For two weeks, I kept thinking about what an incredibly dumb contract I had signed. How could my ingenious business plan have turned into such a disaster? I even started to calculate my actual hourly pay over and over again in my head. By my last count, my hourly pay was less than Ten Cents Per Hour! Minimum wage was $1.15 per hour. It was my first lesson in entrepreneurship risk and I definitely didn't understand the concept of contractual risk adjustments for special circumstances etc. I also learned the lesson taught by President Abe Lincoln that "any man who represents himself...has a fool for a client".
As I was worked my way further and further beneath grade, I began to feel like I was the grave digger for the legendary fictional giant lumberjack Paul Bunyon and Babe, his Blue Ox. The snow was so high, in fact, that I couldn't throw the snow up on top of the drifts. I had to hand carry each shovelful of snow out to the street so the town snow plows could plow and bulldoze the snow onto huge pick-up trucks to haul it away to be dumped in the lake and the Genesee River near the end of our street.
Every day and night, I could see Mr. Barber closely, patiently and quietly watching over my progress, or lack thereof, from the comfort of his living room chair. I often wondered what Mr. Barber was thinking as he watched. He never said a thing to me during my entire two week battle against "snowmaggeddon"; but would always waive, give me the "thumbs-up" sign and smile at me as he watched.
With some additional help from my 6'2" powerful Dad, I finally plowed the last bit of snow away from the garage and I could see the little Metropolitan through the garage window...waiting to be released once again.
I triumphantly walked to Mr. Barber's front door to deliver the good news to him that he could finally drive his car again. To my surprise, he reached into his pocket and handed me the keys to his car. I thought he wanted me to drive the car up the grade to the street; but instead he told me that he was giving me his car! Mr. Barber said "Mike, you deserve that car and I want you to have it!" I didn't realize at the time that Mr. Barber already knew from his heart doctors that he wouldn't live to see another winter.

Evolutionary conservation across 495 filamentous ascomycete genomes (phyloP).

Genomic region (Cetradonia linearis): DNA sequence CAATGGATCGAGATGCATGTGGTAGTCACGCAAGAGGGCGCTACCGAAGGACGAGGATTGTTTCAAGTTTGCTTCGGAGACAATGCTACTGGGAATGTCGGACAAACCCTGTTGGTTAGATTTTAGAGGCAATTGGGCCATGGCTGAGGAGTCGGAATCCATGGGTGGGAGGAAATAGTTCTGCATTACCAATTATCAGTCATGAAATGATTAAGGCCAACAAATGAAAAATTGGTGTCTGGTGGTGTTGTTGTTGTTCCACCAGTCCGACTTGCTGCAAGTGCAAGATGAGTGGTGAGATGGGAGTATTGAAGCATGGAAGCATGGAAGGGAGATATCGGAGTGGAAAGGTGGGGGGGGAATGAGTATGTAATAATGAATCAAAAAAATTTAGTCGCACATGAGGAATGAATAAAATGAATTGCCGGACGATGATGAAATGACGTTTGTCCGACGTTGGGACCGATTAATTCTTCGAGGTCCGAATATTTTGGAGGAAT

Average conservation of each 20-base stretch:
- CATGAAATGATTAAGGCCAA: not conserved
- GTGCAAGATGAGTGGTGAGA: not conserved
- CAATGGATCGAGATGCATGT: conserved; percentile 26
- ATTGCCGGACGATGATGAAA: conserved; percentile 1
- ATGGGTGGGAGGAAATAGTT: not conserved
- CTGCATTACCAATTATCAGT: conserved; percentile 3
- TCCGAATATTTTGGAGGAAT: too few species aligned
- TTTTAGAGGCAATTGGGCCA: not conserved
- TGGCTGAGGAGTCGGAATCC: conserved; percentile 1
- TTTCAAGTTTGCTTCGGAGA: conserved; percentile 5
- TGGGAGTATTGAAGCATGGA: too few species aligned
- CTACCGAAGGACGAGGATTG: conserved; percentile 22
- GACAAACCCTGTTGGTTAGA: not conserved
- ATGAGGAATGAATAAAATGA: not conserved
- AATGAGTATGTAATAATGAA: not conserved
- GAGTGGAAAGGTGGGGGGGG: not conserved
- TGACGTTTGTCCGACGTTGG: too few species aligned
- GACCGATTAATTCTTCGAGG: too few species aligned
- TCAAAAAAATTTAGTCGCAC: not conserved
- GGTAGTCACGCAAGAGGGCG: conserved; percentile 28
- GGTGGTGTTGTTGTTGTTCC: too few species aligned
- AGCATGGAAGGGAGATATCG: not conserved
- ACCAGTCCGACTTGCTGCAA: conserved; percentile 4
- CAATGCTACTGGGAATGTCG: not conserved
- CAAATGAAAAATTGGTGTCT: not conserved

What? Mr. Barber was giving me the car? That must be a little joke he was playing on me. It was no joke. He reached into his vest pocket and handed me the title to the car that he had signed over to my name! I had never even seen a title to a car befor that moment.
Mr. Barber then told me of how he had watched me work so long and hard to get his car out of the garage that after the first week of watching me hour after hour, shovel after shovel, he had told his wife that if I ever got the car out of that 23 foot drift...he was giving me the car.
So, it was mine! With the one caveat that I got my parent's aproval to own the car at just 16 years of age.
My Dad said that he would only let me keep it if I paid Mr. Barber $100 for the car; which was still a small amount compared to the value of the car with only 15,000 miles on the odometer.
I paid Mr. Barber the $100 despite his protestations that he wouldn't accept any money from me. That was the best $100 dollars I ever spent and the best entrepreneurial lesson I have ever learned.
Even if your business plan is as flawed as mine was; absolute, focus, hard work and attention to customer service can make even a really bad plan into a great winning business strategy. Entrepreneurs often focus on creating the perfect business plan when their real focus should be on creating a product or service that provides a perfect answer to the customer's needs and desires. Customers ultimately reward great service and integrity...but sometimes the reward comes from the renewal... rather than the first contract price.
Every one of my neighbors heard the story of how Mike Crowley cleared 23 feet of snow from Sam Barber's driveway during the Great Blizzard of 1966 without a single complaint or even the slightest thought of failing on his contract. At the end of the season, my other four customers gave me unsolicited and unexpected tips averaging $25 dollars each. Yes, the 1966 shoveling season was a very good year indeed...$250 in contract earnings, $100 in tips and the car of my dreams to boot. Come to think of it, that might have been my best business season ever!